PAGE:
EI: For me, unknown worlds are the best. There’s something about the process of crafting a reality out of nothing that really excites me. I mean, sure, you can say a person walked to the top of Primrose Hill and looked out over London, and many people will be able to picture it immediately. But when you can achieve the same thing in a world no one’s seen except for you… that’s when it gets exciting.
The world of SP714, on which my novel and audio drama are set, was colonised by settlers from Earth 1500 years before the story starts. In The Dex Legacy I play with what’s familiar to the reader and what isn’t; with what the humans have made, and what they’ve inherited from the alien world they’re living on. I play with this in the naming of things, too. Just as in the USA, where settlers used familiar names for new places, such as Birmingham, Manchester, (New) York, (New) Jersey, (New) Orleans, so on SP714 some Earth names have carried across. They call the flying lizard-like creatures ‘birds’, because the settlers couldn’t think of another name for them. The flat, hollow, scaley plates that cover their wings are called ‘feathers’, but they’re nothing like Earth feathers. Having a character watching a flock of birds circling a tree, the sunlight glinting on their plated, leathery wings… this slightly alien description of something familiar is enough to remind a reader that they’re on an another world, and it’s fun to slide these twists in throughout the narrative.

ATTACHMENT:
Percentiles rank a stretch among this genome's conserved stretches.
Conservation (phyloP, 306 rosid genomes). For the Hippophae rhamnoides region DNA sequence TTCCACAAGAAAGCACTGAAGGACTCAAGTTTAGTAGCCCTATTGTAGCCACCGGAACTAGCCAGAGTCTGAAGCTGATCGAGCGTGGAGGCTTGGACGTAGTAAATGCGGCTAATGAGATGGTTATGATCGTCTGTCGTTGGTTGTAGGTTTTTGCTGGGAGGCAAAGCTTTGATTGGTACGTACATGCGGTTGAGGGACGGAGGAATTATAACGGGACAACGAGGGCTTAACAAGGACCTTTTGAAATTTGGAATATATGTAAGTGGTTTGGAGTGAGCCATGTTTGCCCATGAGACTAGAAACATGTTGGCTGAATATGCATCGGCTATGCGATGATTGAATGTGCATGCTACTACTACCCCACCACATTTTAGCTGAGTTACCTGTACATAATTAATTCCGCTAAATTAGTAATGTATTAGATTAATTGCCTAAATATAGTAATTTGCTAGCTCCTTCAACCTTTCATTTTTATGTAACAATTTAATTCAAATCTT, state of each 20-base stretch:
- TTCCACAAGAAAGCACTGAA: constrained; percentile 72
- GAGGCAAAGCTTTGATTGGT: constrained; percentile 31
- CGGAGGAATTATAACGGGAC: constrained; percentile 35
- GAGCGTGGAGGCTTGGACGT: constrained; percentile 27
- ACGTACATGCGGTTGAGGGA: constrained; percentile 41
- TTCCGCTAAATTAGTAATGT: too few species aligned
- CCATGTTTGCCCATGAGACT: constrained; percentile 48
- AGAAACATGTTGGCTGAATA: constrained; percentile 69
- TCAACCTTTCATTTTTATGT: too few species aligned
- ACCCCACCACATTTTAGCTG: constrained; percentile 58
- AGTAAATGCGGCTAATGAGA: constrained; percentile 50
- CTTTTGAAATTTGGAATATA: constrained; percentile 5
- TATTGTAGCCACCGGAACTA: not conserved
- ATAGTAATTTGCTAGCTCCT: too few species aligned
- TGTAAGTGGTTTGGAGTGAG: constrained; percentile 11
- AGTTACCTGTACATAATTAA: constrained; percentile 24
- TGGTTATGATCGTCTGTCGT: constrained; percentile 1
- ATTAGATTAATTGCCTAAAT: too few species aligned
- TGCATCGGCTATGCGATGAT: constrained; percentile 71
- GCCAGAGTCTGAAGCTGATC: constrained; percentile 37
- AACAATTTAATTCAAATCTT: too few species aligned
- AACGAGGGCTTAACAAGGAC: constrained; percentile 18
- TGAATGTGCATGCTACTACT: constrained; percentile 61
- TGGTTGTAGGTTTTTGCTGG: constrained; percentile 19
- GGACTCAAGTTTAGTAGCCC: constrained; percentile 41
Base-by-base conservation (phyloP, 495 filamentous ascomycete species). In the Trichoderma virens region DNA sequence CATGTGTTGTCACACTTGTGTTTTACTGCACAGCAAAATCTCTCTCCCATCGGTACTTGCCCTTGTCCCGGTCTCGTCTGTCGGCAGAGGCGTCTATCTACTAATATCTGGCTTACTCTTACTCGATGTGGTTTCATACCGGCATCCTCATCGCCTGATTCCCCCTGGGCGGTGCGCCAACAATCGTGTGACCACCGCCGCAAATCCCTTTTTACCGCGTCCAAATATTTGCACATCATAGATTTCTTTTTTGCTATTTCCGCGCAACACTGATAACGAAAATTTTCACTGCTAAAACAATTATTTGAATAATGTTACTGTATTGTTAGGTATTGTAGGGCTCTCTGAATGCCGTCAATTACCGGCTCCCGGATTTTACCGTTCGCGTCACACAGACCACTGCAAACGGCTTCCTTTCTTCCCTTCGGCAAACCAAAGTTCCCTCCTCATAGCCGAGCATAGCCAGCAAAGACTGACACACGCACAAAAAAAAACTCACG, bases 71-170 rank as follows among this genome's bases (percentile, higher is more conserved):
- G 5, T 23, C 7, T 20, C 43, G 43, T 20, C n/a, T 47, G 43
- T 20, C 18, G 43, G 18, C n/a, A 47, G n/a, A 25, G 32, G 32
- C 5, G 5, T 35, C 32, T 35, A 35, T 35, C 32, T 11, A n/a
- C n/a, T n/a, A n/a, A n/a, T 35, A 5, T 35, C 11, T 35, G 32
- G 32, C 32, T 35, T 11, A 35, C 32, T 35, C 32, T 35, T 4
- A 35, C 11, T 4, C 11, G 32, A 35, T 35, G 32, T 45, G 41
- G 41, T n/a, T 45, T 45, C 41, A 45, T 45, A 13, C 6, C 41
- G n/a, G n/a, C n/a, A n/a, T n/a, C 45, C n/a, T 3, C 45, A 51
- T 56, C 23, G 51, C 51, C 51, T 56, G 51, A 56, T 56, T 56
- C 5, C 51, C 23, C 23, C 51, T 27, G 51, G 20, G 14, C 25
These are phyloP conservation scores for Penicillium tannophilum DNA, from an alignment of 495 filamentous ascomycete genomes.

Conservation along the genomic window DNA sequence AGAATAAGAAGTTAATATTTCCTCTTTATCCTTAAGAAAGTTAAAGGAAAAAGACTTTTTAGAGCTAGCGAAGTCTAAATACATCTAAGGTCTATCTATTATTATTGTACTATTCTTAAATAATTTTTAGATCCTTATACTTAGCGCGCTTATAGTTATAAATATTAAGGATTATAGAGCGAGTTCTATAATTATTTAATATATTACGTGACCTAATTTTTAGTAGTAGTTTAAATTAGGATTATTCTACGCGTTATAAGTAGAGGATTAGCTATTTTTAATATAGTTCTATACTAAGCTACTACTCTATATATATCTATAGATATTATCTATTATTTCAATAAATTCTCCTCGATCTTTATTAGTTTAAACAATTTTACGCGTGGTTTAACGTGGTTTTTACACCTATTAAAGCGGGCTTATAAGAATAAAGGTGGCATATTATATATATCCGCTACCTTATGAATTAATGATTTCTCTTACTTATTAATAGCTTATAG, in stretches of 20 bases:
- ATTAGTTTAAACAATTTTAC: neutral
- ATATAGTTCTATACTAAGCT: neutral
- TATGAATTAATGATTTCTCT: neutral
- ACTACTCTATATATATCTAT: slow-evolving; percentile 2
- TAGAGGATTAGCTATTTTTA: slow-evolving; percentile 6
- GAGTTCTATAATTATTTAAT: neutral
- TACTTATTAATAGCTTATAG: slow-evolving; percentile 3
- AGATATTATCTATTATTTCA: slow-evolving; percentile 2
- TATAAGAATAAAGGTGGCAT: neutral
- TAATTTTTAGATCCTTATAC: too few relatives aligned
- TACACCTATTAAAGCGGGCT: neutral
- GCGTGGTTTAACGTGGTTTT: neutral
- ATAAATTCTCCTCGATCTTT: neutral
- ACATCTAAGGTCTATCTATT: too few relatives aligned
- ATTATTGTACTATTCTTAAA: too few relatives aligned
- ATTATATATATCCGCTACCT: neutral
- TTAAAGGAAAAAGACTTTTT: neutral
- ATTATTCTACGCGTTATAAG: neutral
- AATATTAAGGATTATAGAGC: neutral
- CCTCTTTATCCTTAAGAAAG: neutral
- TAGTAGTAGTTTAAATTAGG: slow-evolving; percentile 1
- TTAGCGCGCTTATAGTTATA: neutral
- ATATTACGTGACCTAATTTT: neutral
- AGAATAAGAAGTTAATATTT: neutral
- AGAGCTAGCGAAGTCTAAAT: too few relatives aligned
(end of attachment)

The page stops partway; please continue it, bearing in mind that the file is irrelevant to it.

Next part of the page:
WO: What one piece of advice would you give an aspiring writer?
EI: Put your characters first, always, and give them a LOT of context. The more you know them, the more solid they’ll be to you as a writer, and to the reader. What they notice about the world might not be what you would notice about the world. You’re writing them, not you, and knowing them will help you direct your writing and keep it consistent.
WO: Question from Twitter user: @clairebuckle: Do you base your characters on real people?
EI: Not directly. My characters are a cocktail of the people I’ve known and characters I’ve read and watched… and imagined. As writers, we’re ‘experience harvesters’. We consume everything we see and do and what comes out is different and intrinsically ours. The problem with basing a character on someone you know is that you’ll never know a real person well enough. When you’re writing a character, you need to crawl inside their head and live their experiences. You simply can’t get that close to a person who already lives and breathes. It would be creepy to try!
WO: Can you tell us anything about future projects?
EI: I’m currently working on Season 2 of The Dex Legacy audio drama and I’m starting work on my next novel, which will be set on a different world altogether (although I am definitely not done with SP714)!
WO: Lastly, if you could choose one fictional animal/creature to be a pet or companion, what would it be and why?
EI: I’d say a dragon, because that would be amazing. But my spouse can’t stand reptiles and has threatened to divorce me if I ever got one… and, so far, I’ve not seen fit to test that. So I’m going to say a Totoro. A Totoro would be pretty chill, it would help my garden to grow, and it would give me unexpected magic when I need it most, which would be neat!
You can find out more about Emily Inkpen at www.emilyinkpen.com and The Dex Legacy audio drama at www.thedexlegacy.com. You can also connect with her on Twitter @emilyinkpen. The Dex Legacy is free to listen to on all podcast platforms. Direct links can be found here: https://www.buzzsprout.com/1868546.
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As writers, we’re 'experience harvesters'. We consume everything we see and do and what comes out is different and intrinsically ours.